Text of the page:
Thanks to a strange series of coincidences marijuana legalization could now be what helps Democrats narrowly maintain control of the Senate – even though not one Senate Democrat is willing to publicly support this popular change yet.
Democrats have the Alaska state legislature’s inability to work quickly for this potential pot political windfall. This week the Alaska legislature needed to go into extend session, which means they will not finish work 120 days before the August 19th primary. As a result Alaska law required local election officials to move a marijuana legalization initiative scheduled for the August primary ballot to the November general election.
This date change could be what narrowly save Sen. Mark Begich (D-AK) re-election bid and Democrats control of the Senate.
There are strong indications that having legalization on the ballot has the unique ability to get young people to vote. In 2012 the three states with legalization initiatives saw a significant increase in the percent of young voters compared to 2008, but there was no similar increase in the rest of the country. Similarly, a George Washington Battleground poll found 69 percent said they were more likely to turn out if marijuana legalization is on the ballot.
Since Democrats have a 13 point affiliation advantage with voters under 30, any increase in youth turnout will have a noticeable benefit for Begich. Even a modest boost in youth turnout can legitimately make the difference between a narrow win and a narrow loss for Begich given how close the race is.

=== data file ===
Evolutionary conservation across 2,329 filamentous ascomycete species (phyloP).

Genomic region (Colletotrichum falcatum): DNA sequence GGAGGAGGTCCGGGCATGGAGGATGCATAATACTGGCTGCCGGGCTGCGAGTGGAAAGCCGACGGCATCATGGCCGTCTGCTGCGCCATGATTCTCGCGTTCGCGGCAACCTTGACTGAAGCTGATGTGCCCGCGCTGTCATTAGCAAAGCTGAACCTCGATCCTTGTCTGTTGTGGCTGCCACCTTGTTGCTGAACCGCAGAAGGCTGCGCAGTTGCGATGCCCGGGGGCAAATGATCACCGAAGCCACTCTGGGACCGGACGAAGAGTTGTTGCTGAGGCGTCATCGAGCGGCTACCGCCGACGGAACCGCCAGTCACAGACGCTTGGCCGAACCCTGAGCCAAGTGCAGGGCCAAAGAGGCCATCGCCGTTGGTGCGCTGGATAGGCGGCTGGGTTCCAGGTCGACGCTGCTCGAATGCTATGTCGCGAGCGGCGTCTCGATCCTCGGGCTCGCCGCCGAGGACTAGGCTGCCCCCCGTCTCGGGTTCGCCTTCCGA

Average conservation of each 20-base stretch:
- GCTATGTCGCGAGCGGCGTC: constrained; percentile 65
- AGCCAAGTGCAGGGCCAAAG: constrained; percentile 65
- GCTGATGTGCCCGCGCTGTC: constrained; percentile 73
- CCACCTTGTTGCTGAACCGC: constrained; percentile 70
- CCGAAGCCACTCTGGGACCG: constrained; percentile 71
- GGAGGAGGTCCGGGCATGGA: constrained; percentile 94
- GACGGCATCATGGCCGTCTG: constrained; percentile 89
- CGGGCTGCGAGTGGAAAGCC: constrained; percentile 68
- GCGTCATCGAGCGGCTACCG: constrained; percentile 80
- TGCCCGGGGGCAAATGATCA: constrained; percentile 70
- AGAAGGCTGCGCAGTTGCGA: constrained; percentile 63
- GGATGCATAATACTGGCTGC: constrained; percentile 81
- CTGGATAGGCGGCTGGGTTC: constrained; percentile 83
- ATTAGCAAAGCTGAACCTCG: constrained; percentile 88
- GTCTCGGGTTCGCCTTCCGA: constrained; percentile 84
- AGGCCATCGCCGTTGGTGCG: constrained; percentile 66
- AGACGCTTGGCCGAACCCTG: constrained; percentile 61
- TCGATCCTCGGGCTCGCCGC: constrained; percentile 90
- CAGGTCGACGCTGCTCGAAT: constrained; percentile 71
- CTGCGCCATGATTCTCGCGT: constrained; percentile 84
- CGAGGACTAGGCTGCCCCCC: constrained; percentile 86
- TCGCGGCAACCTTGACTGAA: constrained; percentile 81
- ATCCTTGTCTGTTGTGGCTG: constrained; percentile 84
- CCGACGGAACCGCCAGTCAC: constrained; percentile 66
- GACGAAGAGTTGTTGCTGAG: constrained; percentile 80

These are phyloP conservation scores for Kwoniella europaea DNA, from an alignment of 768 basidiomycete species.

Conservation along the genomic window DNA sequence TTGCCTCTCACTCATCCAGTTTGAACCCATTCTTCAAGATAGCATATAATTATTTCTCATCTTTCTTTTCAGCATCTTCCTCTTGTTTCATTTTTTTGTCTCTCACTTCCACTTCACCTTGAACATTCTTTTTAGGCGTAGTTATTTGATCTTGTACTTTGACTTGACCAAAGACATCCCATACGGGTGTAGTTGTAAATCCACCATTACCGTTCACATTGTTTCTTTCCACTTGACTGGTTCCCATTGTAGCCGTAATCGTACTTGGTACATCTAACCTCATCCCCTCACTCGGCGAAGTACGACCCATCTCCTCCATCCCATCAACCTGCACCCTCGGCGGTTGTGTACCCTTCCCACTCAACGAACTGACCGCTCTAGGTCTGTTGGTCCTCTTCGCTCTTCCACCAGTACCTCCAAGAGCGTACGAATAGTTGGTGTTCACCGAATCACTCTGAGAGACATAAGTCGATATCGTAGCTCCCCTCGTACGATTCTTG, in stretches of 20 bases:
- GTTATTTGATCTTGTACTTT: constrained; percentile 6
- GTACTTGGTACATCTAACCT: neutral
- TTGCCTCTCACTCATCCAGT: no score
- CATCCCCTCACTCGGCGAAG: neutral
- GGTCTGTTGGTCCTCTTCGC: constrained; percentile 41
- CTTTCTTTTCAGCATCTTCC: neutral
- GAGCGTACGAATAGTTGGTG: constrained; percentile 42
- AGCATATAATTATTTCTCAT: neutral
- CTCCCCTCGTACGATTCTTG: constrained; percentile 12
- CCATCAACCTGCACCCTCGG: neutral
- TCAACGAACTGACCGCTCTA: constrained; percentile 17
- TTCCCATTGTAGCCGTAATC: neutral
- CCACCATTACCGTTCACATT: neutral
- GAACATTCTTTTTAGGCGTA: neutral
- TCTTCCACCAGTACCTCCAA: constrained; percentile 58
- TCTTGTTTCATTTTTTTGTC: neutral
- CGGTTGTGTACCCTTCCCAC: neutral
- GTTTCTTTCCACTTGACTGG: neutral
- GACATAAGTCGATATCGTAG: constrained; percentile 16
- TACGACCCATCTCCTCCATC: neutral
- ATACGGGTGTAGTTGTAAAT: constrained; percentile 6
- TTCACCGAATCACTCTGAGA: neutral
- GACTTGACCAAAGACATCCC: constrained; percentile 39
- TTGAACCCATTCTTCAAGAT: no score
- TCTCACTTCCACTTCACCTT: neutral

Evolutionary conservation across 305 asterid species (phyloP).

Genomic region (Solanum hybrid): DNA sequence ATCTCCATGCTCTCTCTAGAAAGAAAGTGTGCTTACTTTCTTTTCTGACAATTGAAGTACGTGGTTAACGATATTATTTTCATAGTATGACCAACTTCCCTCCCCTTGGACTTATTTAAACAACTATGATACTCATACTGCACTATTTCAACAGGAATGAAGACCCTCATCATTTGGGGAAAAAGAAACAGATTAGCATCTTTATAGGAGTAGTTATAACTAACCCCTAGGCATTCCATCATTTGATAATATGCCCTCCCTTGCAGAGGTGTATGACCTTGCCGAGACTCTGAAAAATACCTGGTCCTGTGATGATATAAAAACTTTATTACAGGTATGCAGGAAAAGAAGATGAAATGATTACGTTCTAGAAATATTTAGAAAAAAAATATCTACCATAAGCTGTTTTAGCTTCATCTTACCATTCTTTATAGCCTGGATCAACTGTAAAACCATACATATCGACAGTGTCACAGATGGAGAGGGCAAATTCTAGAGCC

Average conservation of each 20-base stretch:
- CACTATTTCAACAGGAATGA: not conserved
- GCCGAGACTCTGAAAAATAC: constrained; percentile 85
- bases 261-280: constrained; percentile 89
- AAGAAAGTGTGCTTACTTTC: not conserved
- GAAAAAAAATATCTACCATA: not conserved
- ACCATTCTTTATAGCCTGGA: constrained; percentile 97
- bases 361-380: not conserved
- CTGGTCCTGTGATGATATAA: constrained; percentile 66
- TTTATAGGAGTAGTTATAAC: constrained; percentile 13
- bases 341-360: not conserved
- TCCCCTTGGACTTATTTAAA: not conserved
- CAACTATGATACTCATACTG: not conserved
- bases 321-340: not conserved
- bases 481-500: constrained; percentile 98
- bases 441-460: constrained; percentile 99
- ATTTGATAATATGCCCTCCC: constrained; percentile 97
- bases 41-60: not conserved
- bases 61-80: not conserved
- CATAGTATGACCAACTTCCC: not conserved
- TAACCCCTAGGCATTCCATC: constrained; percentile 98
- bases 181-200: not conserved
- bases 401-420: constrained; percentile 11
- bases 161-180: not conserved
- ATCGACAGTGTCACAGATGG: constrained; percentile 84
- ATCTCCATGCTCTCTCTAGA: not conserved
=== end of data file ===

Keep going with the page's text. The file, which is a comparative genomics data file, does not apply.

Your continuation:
According to a new analysis by the New York Times, Alaska is the most competitive Senate race this year with Democrats and Republicans having exactly a 50 percent chance of winning. More importantly, it is also currently projected to be the tipping point election which will decide control of the Senate. On November 4th the nation could easily be up late waiting for result from Alaska to tell us if Democrats end up with a 50 senator majority (plus the Vice President who is the tie breaker) or 49 seat minority.
This one recently moved marijuana legalization initiative may just prove to be the small edge Begich, and by extension the entire Democratic party, needs for a close win.